Official reprint from UpToDate®
www.uptodate.com ©2017 UpToDate, Inc. and/or its affiliates. All Rights Reserved.

Medline ® Abstract for Reference 18

of 'Evaluation and treatment of antibody-mediated lung transplant rejection'

Pulmonary capillaritis in lung transplant recipients: treatment and effect on allograft function.
Astor TL, Weill D, Cool C, Teitelbaum I, Schwarz MI, Zamora MR
J Heart Lung Transplant. 2005;24(12):2091.
The clinical outcomes of lung transplant recipients presenting with post-transplant pulmonary capillaritis have not been well described. We retrospectively reviewed 40 cases of biopsy-proven pulmonary capillaritis in lung transplant recipients. Patients presented with a clinical syndrome characterized by dyspnea, hypoxemia, abnormal chest X-ray, and a decrease in forced expiratory volume in 1 second (FEV1); 25% presented with hemoptysis, and 18% with fulminant respiratory failure. Therapy with intravenous corticosteroids resulted in clinical improvement in 17 cases (43%). A response to plasmapheresis was seen in 12 (67%) of 18 cases refractory to corticosteroids. There were 5 deaths within 3 months of diagnosis. Nine (82%) of 11 lung transplant recipients who presented with capillaritis within 4 weeks post-transplant were alive at 1 year; all but 1 patient achieved expected percent predicted FEV1 values. Only 3 (14%) of 21 who presented with capillaritis>1 month after transplant had a>20% decrease in the FEV1 after 12 months. These results suggest that post-transplant pulmonary capillaritis is (1) likely a form of acute allograft rejection clinically and histologically distinct from typical acute rejection, (2) less responsive to corticosteroid therapy than typical acute rejection, and (3) not associated with long-term adverse effects on allograft function.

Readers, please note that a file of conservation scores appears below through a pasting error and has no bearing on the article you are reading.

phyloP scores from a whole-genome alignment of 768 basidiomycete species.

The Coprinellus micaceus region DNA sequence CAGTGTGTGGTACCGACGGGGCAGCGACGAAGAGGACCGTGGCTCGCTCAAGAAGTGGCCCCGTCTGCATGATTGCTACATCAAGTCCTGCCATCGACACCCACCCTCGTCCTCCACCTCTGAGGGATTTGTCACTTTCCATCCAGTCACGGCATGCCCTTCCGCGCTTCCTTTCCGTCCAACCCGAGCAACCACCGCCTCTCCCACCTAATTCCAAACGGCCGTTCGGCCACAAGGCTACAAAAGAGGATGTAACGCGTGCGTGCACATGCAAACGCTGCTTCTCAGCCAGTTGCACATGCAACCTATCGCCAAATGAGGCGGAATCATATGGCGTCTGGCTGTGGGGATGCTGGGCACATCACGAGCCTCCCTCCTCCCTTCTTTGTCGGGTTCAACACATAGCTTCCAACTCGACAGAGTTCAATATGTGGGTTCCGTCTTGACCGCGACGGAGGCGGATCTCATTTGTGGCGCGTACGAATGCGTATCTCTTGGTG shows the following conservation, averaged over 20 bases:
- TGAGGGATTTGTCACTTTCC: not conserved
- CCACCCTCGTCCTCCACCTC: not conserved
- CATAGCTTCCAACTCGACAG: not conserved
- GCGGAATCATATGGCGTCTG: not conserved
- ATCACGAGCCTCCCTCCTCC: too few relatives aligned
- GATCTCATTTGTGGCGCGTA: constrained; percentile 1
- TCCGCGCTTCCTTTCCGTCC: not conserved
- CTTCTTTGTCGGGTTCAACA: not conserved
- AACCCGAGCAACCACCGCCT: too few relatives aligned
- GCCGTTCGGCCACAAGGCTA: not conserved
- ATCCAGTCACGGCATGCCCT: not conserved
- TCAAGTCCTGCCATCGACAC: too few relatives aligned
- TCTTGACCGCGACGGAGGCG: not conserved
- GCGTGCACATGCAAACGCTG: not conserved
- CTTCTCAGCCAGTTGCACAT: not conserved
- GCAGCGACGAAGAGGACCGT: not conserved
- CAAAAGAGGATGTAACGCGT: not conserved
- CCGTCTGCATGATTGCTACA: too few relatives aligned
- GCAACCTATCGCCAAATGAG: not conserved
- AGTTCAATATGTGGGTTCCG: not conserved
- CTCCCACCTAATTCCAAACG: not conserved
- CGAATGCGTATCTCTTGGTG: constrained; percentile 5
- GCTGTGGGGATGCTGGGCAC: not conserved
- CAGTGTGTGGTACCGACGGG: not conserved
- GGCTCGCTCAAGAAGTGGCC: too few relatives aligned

Division of Pulmonary Sciences and Critical Care Medicine, University of Colorado Health Sciences Center, Denver, Colorado, USA. AstorT@pediatrics.ohio-state.edu